Arizona Sate University scientists take steps to unlock the secrets to the fountain of youth.

ASU scientists, together with collaborators from the Chinese Academy of Sciences in Shanghai, have published today, in Nature Structural and Molecular Biology, a first of its kind atomic level look at the enzyme telomerase that may unlock the secrets to the fountain of youth.

Telomeres and the enzyme telomerase have been in the medical news a lot recently due to their connection with aging and cancer. Telomeres are found at the ends of our chromosomes and are stretches of DNA which protect our genetic data, make it possible for cells to divide, and hold some secrets as to how we age –and also how we get cancer.

An analogy can be drawn between telomeres at the end of chromosomes and the plastic tips on shoelaces: the telomeres keep chromosome ends from fraying and sticking to each other, which would destroy or scramble our genetic information.

Each time one of our cells divides its telomeres get shorter. When they get too short, the cell can no longer divide and it becomes inactive or dies. This shortening process is associated with aging, cancer and a higher risk of death. The initial telomere lengths may differ between individuals. Clearly, size matters!

Enzyme Telomerase Complex

Caption: This image depicts telomeres on a chromosome and shows the different components required for telomerase activity as researched by professor Julian Chen of Arizona State University and published on 05/04/14 in Nature Structural and Molecular Biology. Credit: Joshua Podlevsky. Usage Restrictions: None

"Telomerase is crucial for telomere maintenance and genome integrity," explains Julian Chen, professor of chemistry and biochemistry at ASU and one of the project's senior authors. "Mutations that disrupt telomerase function have been linked to numerous human diseases that arise from telomere shortening and genome instability."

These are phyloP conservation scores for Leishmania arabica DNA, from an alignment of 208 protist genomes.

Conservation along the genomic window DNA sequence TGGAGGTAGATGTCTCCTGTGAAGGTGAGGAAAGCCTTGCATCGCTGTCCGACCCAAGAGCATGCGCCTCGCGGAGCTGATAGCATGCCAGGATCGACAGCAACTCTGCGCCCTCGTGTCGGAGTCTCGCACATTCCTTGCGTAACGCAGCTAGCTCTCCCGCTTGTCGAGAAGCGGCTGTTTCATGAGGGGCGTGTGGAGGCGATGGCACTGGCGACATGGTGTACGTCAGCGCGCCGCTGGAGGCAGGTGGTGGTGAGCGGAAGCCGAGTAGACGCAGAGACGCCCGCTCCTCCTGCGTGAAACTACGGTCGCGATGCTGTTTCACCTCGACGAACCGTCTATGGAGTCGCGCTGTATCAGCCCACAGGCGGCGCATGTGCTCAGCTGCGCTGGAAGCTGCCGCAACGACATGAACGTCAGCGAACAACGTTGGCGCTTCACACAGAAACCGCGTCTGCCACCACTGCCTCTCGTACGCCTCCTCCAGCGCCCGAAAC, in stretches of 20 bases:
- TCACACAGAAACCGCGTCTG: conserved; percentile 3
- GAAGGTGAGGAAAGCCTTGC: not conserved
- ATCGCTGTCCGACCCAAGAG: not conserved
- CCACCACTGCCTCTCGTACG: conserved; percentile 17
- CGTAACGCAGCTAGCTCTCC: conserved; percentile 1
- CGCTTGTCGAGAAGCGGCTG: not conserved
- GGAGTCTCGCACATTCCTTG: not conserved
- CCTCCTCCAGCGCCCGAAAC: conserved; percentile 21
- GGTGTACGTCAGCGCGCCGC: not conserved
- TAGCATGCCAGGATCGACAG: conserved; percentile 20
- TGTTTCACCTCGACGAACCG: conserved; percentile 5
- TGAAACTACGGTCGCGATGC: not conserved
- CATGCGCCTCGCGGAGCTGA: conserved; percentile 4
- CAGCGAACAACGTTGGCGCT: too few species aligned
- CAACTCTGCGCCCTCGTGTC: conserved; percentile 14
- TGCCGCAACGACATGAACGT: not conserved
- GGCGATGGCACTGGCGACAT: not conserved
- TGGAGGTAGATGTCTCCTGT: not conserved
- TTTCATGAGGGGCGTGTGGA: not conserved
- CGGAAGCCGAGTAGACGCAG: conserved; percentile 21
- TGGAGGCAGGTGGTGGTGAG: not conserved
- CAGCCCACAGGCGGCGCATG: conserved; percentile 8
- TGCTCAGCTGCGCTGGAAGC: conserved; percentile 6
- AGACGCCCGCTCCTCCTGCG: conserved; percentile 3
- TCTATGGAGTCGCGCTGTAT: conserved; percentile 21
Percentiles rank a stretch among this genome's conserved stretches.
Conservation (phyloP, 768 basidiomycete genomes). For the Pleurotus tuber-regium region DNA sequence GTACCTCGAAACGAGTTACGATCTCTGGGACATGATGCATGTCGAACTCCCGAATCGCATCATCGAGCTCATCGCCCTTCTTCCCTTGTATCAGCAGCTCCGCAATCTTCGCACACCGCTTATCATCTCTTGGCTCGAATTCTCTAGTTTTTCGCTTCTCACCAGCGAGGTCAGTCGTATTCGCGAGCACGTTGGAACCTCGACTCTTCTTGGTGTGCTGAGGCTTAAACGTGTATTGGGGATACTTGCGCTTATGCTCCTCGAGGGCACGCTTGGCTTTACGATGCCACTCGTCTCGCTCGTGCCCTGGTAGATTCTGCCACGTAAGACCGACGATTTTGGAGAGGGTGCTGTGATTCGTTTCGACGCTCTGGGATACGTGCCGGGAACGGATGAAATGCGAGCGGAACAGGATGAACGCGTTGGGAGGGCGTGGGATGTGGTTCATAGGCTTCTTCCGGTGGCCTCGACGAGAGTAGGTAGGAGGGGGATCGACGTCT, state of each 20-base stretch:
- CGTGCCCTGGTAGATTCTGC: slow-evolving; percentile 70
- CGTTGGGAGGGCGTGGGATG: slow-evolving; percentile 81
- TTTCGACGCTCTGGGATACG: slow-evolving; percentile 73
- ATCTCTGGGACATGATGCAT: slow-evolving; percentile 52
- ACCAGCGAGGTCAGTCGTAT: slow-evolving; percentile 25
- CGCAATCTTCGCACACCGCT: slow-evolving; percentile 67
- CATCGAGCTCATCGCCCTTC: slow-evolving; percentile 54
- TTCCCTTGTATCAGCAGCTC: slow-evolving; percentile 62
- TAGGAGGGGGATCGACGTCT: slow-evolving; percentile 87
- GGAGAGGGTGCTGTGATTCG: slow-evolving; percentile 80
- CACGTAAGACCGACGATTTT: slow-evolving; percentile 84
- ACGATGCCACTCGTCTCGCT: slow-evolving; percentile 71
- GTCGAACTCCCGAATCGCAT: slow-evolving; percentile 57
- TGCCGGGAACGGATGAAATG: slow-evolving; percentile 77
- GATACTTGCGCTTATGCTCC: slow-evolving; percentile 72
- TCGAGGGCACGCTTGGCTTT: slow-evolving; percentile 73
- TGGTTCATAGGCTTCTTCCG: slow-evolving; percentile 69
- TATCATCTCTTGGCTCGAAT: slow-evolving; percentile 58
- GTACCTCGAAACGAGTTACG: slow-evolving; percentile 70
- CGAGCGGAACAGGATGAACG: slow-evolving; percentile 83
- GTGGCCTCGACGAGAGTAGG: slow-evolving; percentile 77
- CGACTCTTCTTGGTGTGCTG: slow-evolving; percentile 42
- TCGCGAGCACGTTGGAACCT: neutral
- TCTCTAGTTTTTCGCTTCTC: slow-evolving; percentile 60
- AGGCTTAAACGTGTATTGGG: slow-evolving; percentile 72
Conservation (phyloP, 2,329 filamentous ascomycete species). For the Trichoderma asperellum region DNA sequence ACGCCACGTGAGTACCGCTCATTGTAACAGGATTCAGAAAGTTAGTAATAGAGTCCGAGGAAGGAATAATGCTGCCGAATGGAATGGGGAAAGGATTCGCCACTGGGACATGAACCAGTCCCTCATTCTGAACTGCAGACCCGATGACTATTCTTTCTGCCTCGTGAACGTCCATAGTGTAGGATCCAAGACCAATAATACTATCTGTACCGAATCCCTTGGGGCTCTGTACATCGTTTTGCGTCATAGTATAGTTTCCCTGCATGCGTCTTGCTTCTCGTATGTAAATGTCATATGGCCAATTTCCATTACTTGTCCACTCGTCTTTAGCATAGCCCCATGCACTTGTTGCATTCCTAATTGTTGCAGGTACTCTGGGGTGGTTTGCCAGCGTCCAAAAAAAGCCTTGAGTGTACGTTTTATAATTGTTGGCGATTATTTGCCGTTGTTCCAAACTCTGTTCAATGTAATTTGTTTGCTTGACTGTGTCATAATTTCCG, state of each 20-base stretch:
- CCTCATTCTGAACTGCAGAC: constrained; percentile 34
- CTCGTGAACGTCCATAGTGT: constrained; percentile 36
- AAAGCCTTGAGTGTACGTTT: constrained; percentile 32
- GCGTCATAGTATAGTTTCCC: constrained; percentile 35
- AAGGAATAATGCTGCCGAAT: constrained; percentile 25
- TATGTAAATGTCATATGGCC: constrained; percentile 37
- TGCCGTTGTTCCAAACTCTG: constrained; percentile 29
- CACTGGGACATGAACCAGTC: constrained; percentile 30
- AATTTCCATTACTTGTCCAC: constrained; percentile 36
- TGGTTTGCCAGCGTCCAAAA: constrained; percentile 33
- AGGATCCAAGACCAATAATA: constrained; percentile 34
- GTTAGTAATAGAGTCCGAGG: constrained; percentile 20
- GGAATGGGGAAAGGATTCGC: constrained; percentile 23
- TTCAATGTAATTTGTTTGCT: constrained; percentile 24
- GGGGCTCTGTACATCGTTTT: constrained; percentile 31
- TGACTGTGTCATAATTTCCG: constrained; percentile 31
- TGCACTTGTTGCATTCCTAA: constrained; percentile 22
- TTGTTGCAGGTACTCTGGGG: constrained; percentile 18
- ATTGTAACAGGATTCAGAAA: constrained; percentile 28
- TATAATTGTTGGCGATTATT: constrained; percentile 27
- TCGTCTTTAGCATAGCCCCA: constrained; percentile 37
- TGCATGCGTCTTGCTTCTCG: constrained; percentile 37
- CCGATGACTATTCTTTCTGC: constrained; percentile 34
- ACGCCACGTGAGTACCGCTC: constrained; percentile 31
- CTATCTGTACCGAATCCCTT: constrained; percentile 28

Chen continues that, "Despite the strong medical applications, the mechanism for telomerase holoenzyme (the most important unit of the telomerase complex) assembly remains poorly understood. We are particularly excited about this research because it provides, for the first time, an atomic level description of the protein-RNA interaction in the vertebrate telomerase complex."

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The other senior author on the project is professor Ming Lei who has recently relocated from the University of Michigan to Shanghai, China to lead a new National Center for Protein Science (affiliated with the Chinese Academy of Sciences).

The Department of Chemistry and Biochemistry at ASU, in the College of Liberal Arts and Sciences, ranks 6th worldwide for research impact (gauged by the average cites per paper across the department for the decade ending in the 2011 International Year of Chemistry) and in the top eight nationally for research publications in Science and Nature. The department's strong record in interdisciplinary research is also evidenced by its 31st national ranking by the NSF in total and federally financed higher education R&D expenditures in chemistry.

This work was supported by grants from the US National Institutes of Health (RO1GM094450 to J.J.-L.C.), Ministry of Science and Technology of China (2013CB910400 to M.L.), and the Strategic Priority Research Program of the Chinese Academy of Sciences (XDB08010201 to M.L.).

Contact: Jenny Green jenny.green@asu.edu 480-965-1430 Arizona State University